Standing up for appropriate national self-interest means public policy should be such that it largely deters migration to the UK, especially amongst unskilled and low skilled economic workers and those seeking refugee status, we should also enforce removals on those here who cannot achieve clear legal status quickly. We need practical policies that enact this deterrence. (examples: ‘hostile environment’ working group, Go Home vans)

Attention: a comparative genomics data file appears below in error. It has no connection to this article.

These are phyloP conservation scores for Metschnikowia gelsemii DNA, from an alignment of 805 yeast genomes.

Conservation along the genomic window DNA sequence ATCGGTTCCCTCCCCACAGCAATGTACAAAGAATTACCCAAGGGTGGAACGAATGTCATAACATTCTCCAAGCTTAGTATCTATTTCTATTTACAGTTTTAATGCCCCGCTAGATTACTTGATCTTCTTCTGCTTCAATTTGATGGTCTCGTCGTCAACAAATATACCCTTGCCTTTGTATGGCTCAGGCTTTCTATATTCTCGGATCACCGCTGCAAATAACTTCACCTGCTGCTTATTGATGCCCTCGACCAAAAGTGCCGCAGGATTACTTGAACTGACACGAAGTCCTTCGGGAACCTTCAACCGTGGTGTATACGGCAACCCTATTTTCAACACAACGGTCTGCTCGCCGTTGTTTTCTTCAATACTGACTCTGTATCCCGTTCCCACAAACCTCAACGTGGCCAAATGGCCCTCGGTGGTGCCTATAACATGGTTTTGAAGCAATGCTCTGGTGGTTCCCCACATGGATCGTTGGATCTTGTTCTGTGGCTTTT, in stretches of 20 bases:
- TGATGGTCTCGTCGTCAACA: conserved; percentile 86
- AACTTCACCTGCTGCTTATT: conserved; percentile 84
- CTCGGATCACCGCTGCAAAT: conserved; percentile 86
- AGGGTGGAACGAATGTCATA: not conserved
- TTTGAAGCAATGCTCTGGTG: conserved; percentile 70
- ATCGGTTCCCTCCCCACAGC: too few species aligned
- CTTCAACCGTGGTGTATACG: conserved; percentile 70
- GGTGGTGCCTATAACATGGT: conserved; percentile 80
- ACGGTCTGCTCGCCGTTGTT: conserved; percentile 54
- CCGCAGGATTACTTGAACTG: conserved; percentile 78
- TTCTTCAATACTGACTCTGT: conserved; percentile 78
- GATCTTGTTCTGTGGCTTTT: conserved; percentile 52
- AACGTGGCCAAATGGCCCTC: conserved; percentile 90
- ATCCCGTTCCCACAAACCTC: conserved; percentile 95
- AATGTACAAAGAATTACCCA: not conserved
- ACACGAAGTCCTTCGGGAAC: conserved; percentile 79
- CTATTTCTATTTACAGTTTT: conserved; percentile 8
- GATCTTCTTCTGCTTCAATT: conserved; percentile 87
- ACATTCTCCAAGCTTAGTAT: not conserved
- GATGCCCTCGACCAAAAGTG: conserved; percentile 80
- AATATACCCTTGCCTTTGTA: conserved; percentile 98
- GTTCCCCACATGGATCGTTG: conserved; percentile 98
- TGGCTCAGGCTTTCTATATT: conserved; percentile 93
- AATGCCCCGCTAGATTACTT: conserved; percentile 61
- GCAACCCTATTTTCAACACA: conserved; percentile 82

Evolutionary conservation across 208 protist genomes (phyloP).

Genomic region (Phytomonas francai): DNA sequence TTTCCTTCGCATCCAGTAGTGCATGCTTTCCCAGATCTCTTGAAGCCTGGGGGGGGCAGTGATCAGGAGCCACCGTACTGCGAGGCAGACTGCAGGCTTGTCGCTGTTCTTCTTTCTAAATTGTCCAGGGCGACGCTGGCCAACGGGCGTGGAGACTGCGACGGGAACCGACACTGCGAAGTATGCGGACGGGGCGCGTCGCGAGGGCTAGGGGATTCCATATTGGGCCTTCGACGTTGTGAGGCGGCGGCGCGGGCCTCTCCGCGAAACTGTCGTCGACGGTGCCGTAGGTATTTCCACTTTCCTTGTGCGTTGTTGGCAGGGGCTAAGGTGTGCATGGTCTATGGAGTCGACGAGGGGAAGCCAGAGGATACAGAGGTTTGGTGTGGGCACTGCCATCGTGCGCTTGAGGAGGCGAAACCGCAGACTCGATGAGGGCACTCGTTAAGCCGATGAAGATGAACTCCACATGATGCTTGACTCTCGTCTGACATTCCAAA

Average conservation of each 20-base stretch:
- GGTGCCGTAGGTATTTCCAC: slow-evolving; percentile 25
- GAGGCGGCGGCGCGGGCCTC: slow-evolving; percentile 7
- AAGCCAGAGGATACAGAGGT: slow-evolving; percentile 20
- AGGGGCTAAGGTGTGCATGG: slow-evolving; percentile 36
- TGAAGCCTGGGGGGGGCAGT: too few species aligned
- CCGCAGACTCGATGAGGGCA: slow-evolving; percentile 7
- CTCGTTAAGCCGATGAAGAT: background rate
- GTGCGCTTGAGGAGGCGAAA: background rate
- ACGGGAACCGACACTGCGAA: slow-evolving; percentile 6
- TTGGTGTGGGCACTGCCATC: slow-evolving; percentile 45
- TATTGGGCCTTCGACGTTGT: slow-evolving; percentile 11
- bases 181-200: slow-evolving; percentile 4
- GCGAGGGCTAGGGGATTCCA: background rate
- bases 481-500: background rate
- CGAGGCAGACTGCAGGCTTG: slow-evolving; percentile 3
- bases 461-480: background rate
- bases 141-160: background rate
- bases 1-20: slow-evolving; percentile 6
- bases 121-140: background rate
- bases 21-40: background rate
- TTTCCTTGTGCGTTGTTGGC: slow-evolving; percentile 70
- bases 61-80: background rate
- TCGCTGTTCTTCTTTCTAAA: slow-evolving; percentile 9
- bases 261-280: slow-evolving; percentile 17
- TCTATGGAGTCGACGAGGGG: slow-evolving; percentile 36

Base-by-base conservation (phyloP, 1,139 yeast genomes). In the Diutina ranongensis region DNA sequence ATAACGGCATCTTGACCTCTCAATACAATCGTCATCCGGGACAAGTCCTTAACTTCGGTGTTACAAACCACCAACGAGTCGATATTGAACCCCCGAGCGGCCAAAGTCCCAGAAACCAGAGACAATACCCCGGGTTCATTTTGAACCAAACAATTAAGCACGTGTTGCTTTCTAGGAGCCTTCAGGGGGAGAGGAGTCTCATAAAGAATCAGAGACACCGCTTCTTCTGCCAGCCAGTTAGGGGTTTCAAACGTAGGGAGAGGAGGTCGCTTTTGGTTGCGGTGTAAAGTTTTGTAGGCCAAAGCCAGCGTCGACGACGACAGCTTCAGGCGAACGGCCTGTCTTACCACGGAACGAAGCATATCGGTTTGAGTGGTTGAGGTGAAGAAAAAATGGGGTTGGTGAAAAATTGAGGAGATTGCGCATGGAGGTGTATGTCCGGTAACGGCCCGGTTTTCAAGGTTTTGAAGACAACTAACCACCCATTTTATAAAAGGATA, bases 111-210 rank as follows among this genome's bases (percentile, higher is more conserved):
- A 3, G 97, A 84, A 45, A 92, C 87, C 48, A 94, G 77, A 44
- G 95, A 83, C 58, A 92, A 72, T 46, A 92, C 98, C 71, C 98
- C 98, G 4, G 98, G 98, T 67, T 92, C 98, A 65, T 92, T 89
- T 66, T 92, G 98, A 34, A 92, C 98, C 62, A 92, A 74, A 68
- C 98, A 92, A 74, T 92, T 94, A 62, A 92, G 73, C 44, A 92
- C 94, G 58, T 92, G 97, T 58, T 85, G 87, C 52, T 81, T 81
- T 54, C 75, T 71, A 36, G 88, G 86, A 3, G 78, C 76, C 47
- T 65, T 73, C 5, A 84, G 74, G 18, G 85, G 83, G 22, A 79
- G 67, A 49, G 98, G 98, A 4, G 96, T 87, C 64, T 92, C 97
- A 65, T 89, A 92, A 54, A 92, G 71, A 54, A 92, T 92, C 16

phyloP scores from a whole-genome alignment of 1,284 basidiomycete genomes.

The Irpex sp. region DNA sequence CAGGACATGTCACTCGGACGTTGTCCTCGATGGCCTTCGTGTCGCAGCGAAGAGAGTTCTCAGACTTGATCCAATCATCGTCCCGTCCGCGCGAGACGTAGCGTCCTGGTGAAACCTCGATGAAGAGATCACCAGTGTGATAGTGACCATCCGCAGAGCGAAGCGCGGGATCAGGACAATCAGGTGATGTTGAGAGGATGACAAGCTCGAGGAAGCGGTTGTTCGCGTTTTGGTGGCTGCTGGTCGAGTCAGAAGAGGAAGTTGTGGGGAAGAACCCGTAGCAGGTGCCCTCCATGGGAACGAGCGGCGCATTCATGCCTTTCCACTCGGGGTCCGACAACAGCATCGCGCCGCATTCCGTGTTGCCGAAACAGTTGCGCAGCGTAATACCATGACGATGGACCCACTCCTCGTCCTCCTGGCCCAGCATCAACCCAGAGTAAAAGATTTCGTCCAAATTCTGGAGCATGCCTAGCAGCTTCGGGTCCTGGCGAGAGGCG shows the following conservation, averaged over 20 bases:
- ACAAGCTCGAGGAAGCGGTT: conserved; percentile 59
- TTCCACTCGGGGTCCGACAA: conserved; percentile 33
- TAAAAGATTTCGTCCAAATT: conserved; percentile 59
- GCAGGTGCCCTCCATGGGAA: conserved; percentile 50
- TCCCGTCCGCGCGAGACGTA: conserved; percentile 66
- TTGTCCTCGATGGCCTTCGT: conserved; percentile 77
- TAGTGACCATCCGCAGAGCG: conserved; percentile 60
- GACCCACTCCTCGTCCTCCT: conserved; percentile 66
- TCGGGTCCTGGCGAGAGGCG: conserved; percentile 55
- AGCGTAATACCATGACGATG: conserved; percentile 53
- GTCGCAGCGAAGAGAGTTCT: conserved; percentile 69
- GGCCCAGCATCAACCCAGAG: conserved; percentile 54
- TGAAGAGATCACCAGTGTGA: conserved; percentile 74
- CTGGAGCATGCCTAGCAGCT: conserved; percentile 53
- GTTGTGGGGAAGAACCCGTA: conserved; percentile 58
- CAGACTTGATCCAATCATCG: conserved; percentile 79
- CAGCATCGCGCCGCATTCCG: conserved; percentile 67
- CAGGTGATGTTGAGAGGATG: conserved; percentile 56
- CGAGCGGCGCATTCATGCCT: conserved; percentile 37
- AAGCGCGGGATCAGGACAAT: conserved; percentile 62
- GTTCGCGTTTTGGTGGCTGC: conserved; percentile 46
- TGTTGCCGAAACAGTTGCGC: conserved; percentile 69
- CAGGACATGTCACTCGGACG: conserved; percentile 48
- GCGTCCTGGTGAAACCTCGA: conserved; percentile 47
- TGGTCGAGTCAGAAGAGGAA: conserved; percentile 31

Christian ‘common good’ thinking about immigration does not begin or end with the category of ‘national interest’. It does not dismiss the idea of a national community, but it begins with questions of human value and it sets immigration within a wider Christian imagination and story – that story begins with a recognition of some basic parts of the biblical tradition a) a biblical command to honour the dignity of each person, to offer particular hospitality and care for the stranger, and to recognise our universal kinship through Christ beyond national borders. We might note the way in which migrants have a privileged role in faith communities: God sometimes instructs his faithful to become migrants – Abraham being our classic example, God often calls migrants to be prophets and truth tellers (like Ruth); and Christ himself comes amongst us as a kind of migrant. Migration is not first and foremost to be viewed as a problem in the Bible, (although for many it brings great suffering), and the first category of Christian thinking is not national interest, rather migration is seen as a basic feature of the human condition and indeed a metaphor for the life of faith itself.